Most horror/thriller flicks have an obvious audience surrogate through whom the viewer can relate to the events onscreen. In the case of Coming Home in the Dark, it’s not until late in the film that it’s revealed to be about any one character above the rest, and even then it’s not the most stark elevation. While we do indeed grow to care about multiple characters throughout the course of the film (even the baddies), the strength of the narrative is not in how this horrifying experience affects any of them. It’s about the viewer, and not in that tired “why are we drawn to horror” kind of way. While I was indeed rooting for some sense of justice as the story progressed, by the time the final reel hit, the definition of justice was more than a little skewed. The lasting horror is ultimately not the memories of the nightmare suffered by Hoaggie and Jill (Erik Thomson and Miriama McDowell, both fantastic), but how their plight is mirrored by a world that, often by necessity, regularly mitigates altruism.
More specifically, what ultimately unspools here is not a black and white tale of good vs evil. Sure, there are protagonists and antagonists, but as more information about our characters’ histories come to light, loyalties shift both on screen and in the audience. These plot revelations aren’t novelty twists either — even the most shocking moments are rooted in strong character work.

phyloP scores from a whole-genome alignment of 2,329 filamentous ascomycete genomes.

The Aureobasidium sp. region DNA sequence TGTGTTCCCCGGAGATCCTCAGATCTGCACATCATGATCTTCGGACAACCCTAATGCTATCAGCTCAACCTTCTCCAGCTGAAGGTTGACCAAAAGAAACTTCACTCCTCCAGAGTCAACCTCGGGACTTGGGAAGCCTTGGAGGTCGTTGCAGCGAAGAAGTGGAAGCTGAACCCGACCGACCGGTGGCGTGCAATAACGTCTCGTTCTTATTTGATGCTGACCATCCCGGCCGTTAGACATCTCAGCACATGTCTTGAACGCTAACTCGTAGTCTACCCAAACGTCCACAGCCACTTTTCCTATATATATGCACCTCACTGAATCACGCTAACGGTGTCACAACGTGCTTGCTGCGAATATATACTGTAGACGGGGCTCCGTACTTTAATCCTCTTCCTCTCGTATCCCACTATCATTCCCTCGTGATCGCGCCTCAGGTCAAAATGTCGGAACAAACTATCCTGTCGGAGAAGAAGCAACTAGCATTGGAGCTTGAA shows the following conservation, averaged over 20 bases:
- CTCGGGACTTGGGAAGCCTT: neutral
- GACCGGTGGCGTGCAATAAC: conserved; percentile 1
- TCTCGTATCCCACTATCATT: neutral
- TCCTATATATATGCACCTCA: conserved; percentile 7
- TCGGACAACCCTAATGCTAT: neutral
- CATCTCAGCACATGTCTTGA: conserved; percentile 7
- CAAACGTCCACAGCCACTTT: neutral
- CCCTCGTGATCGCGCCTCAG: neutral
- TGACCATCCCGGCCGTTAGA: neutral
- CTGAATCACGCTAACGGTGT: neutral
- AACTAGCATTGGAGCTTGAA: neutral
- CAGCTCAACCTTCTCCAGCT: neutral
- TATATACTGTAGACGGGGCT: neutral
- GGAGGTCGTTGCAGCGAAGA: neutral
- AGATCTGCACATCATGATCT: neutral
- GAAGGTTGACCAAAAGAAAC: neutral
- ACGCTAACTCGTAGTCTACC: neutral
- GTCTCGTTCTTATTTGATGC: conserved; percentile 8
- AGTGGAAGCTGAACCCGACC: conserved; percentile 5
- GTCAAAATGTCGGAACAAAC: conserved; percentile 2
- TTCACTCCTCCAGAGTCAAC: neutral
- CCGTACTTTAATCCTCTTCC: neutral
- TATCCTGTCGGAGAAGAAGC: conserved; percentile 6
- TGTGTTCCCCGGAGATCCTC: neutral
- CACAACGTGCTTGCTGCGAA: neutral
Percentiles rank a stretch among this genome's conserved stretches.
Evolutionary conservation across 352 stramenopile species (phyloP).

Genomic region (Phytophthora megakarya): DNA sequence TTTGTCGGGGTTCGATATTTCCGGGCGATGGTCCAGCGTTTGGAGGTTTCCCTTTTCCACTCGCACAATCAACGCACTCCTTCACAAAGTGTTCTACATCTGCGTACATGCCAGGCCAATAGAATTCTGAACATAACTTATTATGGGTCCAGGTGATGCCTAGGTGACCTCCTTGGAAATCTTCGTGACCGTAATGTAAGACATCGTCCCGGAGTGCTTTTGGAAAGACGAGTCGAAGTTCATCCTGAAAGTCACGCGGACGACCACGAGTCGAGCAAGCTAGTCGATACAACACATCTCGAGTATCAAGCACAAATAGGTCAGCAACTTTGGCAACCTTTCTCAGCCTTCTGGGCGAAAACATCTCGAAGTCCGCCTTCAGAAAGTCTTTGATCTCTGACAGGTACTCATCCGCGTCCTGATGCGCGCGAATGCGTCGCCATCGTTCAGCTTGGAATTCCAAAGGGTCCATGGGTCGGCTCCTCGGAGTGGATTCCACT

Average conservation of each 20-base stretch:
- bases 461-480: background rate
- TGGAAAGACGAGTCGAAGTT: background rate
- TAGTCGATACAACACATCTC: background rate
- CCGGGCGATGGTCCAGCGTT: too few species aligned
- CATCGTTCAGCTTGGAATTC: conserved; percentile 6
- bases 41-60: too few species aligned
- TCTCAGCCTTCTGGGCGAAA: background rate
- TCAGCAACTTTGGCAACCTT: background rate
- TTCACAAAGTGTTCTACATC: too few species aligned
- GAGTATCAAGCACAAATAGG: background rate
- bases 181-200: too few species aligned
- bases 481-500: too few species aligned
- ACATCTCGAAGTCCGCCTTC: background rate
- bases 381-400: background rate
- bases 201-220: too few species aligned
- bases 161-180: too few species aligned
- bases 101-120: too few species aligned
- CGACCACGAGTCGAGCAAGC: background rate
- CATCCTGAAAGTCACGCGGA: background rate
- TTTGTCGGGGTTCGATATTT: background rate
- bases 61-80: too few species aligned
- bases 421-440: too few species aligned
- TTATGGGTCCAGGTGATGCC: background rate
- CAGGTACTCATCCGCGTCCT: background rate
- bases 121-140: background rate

Mandrake, perhaps the most complex character, played here with slimy gusto by Daniel Gillies, is a lot of the reason why the tension remains high throughout the film, in addition to the masterful balance of many spinning story plates. He is a loose cannon whose moral code is so murky that it’s hard to discern when he’s telling the truth or just playing games with his victims. Even after he’s proven himself to be a real monster, it’s easy to see why someone would fall under his sway. Case in point, his partner in crime, Tubs (Matthias Luafutu). Tubs is quiet, but capable of extreme violence, and he takes orders from Mandrake dutifully. We get the sense that this kidnapping was not necessarily Tubs’ idea, but he rarely puts up any resistance when dirty work needs to be done. Much of Luafutu’s performance is silent, his face acting circles around even the most vocal “second fiddle” villains. The relationship between Tubs and Mandrake is used to explore the idea of complicity in evil, and this exploration soon loops in the individual stories of our protagonists, granting a thematic depth that imbues even the quieter moments with a sense of oppressive terror. In a world where we all have a reason to let something awful slide, the terror struck home. I found myself looking back at all the times I didn’t do enough when faced with injustice. Nothing worse than being too late, eh?
Once again, per Mandrake: “Ya know, later on when you’re looking back at this occasion, I think that right there’s gonna be the moment you wish you’d done something.”